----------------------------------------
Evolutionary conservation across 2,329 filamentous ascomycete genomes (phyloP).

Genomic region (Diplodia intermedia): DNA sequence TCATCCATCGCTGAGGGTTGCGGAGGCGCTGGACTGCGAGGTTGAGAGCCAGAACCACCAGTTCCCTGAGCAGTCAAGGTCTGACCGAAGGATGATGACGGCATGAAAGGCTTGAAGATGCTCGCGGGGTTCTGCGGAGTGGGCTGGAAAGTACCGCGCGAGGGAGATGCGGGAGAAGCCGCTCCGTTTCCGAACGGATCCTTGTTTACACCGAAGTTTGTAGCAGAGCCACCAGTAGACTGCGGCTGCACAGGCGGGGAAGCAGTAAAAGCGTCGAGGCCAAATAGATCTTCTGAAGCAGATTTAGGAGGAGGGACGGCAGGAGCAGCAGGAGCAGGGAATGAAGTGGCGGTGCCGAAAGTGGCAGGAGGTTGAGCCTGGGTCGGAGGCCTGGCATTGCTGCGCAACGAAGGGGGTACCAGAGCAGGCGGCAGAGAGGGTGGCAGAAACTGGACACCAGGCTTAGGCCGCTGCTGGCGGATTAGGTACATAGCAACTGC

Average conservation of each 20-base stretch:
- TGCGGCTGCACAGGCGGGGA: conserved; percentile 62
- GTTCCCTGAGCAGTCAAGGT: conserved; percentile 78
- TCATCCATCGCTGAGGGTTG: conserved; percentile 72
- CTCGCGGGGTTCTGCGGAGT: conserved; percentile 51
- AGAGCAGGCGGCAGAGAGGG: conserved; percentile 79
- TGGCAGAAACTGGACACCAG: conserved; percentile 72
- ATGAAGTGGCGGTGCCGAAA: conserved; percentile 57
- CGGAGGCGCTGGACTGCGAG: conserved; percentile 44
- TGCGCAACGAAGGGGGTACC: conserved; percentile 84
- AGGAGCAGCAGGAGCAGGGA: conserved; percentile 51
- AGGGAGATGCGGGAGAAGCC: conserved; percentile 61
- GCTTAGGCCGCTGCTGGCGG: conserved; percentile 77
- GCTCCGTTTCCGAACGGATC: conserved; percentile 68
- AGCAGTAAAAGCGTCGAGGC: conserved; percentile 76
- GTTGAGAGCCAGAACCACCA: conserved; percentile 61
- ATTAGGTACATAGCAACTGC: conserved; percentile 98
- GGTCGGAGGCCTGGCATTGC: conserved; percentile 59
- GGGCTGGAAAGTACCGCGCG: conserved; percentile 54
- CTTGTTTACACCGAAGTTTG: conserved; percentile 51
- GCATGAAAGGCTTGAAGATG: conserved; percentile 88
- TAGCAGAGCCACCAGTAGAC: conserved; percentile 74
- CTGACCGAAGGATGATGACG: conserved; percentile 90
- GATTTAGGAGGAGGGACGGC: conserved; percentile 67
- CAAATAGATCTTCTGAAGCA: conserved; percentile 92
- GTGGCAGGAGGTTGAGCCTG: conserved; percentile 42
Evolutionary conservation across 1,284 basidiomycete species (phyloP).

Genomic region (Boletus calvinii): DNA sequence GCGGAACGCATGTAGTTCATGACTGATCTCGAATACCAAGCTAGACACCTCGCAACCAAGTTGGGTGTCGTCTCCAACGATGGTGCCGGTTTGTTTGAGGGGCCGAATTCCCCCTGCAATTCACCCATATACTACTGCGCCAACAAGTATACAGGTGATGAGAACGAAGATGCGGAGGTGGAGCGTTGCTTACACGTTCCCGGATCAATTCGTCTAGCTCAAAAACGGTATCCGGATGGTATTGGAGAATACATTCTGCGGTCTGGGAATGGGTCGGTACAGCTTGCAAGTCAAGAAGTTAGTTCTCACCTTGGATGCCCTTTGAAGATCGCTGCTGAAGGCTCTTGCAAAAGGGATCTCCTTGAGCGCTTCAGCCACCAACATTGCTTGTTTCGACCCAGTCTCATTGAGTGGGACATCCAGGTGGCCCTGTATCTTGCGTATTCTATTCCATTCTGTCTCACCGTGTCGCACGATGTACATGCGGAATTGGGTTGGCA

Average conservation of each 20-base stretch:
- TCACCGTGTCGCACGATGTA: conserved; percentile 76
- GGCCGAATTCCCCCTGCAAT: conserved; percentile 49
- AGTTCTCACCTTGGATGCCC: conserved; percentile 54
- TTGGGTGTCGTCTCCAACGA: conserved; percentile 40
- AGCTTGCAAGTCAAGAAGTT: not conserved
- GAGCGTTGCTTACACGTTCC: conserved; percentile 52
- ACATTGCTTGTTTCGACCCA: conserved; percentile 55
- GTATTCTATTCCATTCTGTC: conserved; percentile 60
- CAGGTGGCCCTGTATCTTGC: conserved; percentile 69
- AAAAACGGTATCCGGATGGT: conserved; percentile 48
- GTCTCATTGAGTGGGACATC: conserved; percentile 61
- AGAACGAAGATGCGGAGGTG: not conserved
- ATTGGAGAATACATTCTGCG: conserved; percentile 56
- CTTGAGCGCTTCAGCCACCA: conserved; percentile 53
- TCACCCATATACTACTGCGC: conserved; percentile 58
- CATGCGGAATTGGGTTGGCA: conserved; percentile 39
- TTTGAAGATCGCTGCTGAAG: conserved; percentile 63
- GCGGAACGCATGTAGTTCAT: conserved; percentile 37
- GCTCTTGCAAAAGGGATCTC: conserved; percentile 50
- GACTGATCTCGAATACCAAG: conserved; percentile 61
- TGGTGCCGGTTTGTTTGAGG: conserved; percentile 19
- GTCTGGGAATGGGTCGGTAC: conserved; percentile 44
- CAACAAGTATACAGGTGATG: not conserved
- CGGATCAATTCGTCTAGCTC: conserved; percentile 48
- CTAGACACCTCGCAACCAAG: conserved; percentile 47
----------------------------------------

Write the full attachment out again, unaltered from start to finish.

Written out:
Evolutionary conservation across 2,329 filamentous ascomycete genomes (phyloP).

Genomic region (Diplodia intermedia): DNA sequence TCATCCATCGCTGAGGGTTGCGGAGGCGCTGGACTGCGAGGTTGAGAGCCAGAACCACCAGTTCCCTGAGCAGTCAAGGTCTGACCGAAGGATGATGACGGCATGAAAGGCTTGAAGATGCTCGCGGGGTTCTGCGGAGTGGGCTGGAAAGTACCGCGCGAGGGAGATGCGGGAGAAGCCGCTCCGTTTCCGAACGGATCCTTGTTTACACCGAAGTTTGTAGCAGAGCCACCAGTAGACTGCGGCTGCACAGGCGGGGAAGCAGTAAAAGCGTCGAGGCCAAATAGATCTTCTGAAGCAGATTTAGGAGGAGGGACGGCAGGAGCAGCAGGAGCAGGGAATGAAGTGGCGGTGCCGAAAGTGGCAGGAGGTTGAGCCTGGGTCGGAGGCCTGGCATTGCTGCGCAACGAAGGGGGTACCAGAGCAGGCGGCAGAGAGGGTGGCAGAAACTGGACACCAGGCTTAGGCCGCTGCTGGCGGATTAGGTACATAGCAACTGC

Average conservation of each 20-base stretch:
- TGCGGCTGCACAGGCGGGGA: conserved; percentile 62
- GTTCCCTGAGCAGTCAAGGT: conserved; percentile 78
- TCATCCATCGCTGAGGGTTG: conserved; percentile 72
- CTCGCGGGGTTCTGCGGAGT: conserved; percentile 51
- AGAGCAGGCGGCAGAGAGGG: conserved; percentile 79
- TGGCAGAAACTGGACACCAG: conserved; percentile 72
- ATGAAGTGGCGGTGCCGAAA: conserved; percentile 57
- CGGAGGCGCTGGACTGCGAG: conserved; percentile 44
- TGCGCAACGAAGGGGGTACC: conserved; percentile 84
- AGGAGCAGCAGGAGCAGGGA: conserved; percentile 51
- AGGGAGATGCGGGAGAAGCC: conserved; percentile 61
- GCTTAGGCCGCTGCTGGCGG: conserved; percentile 77
- GCTCCGTTTCCGAACGGATC: conserved; percentile 68
- AGCAGTAAAAGCGTCGAGGC: conserved; percentile 76
- GTTGAGAGCCAGAACCACCA: conserved; percentile 61
- ATTAGGTACATAGCAACTGC: conserved; percentile 98
- GGTCGGAGGCCTGGCATTGC: conserved; percentile 59
- GGGCTGGAAAGTACCGCGCG: conserved; percentile 54
- CTTGTTTACACCGAAGTTTG: conserved; percentile 51
- GCATGAAAGGCTTGAAGATG: conserved; percentile 88
- TAGCAGAGCCACCAGTAGAC: conserved; percentile 74
- CTGACCGAAGGATGATGACG: conserved; percentile 90
- GATTTAGGAGGAGGGACGGC: conserved; percentile 67
- CAAATAGATCTTCTGAAGCA: conserved; percentile 92
- GTGGCAGGAGGTTGAGCCTG: conserved; percentile 42
Evolutionary conservation across 1,284 basidiomycete species (phyloP).

Genomic region (Boletus calvinii): DNA sequence GCGGAACGCATGTAGTTCATGACTGATCTCGAATACCAAGCTAGACACCTCGCAACCAAGTTGGGTGTCGTCTCCAACGATGGTGCCGGTTTGTTTGAGGGGCCGAATTCCCCCTGCAATTCACCCATATACTACTGCGCCAACAAGTATACAGGTGATGAGAACGAAGATGCGGAGGTGGAGCGTTGCTTACACGTTCCCGGATCAATTCGTCTAGCTCAAAAACGGTATCCGGATGGTATTGGAGAATACATTCTGCGGTCTGGGAATGGGTCGGTACAGCTTGCAAGTCAAGAAGTTAGTTCTCACCTTGGATGCCCTTTGAAGATCGCTGCTGAAGGCTCTTGCAAAAGGGATCTCCTTGAGCGCTTCAGCCACCAACATTGCTTGTTTCGACCCAGTCTCATTGAGTGGGACATCCAGGTGGCCCTGTATCTTGCGTATTCTATTCCATTCTGTCTCACCGTGTCGCACGATGTACATGCGGAATTGGGTTGGCA

Average conservation of each 20-base stretch:
- TCACCGTGTCGCACGATGTA: conserved; percentile 76
- GGCCGAATTCCCCCTGCAAT: conserved; percentile 49
- AGTTCTCACCTTGGATGCCC: conserved; percentile 54
- TTGGGTGTCGTCTCCAACGA: conserved; percentile 40
- AGCTTGCAAGTCAAGAAGTT: not conserved
- GAGCGTTGCTTACACGTTCC: conserved; percentile 52
- ACATTGCTTGTTTCGACCCA: conserved; percentile 55
- GTATTCTATTCCATTCTGTC: conserved; percentile 60
- CAGGTGGCCCTGTATCTTGC: conserved; percentile 69
- AAAAACGGTATCCGGATGGT: conserved; percentile 48
- GTCTCATTGAGTGGGACATC: conserved; percentile 61
- AGAACGAAGATGCGGAGGTG: not conserved
- ATTGGAGAATACATTCTGCG: conserved; percentile 56
- CTTGAGCGCTTCAGCCACCA: conserved; percentile 53
- TCACCCATATACTACTGCGC: conserved; percentile 58
- CATGCGGAATTGGGTTGGCA: conserved; percentile 39
- TTTGAAGATCGCTGCTGAAG: conserved; percentile 63
- GCGGAACGCATGTAGTTCAT: conserved; percentile 37
- GCTCTTGCAAAAGGGATCTC: conserved; percentile 50
- GACTGATCTCGAATACCAAG: conserved; percentile 61
- TGGTGCCGGTTTGTTTGAGG: conserved; percentile 19
- GTCTGGGAATGGGTCGGTAC: conserved; percentile 44
- CAACAAGTATACAGGTGATG: not conserved
- CGGATCAATTCGTCTAGCTC: conserved; percentile 48
- CTAGACACCTCGCAACCAAG: conserved; percentile 47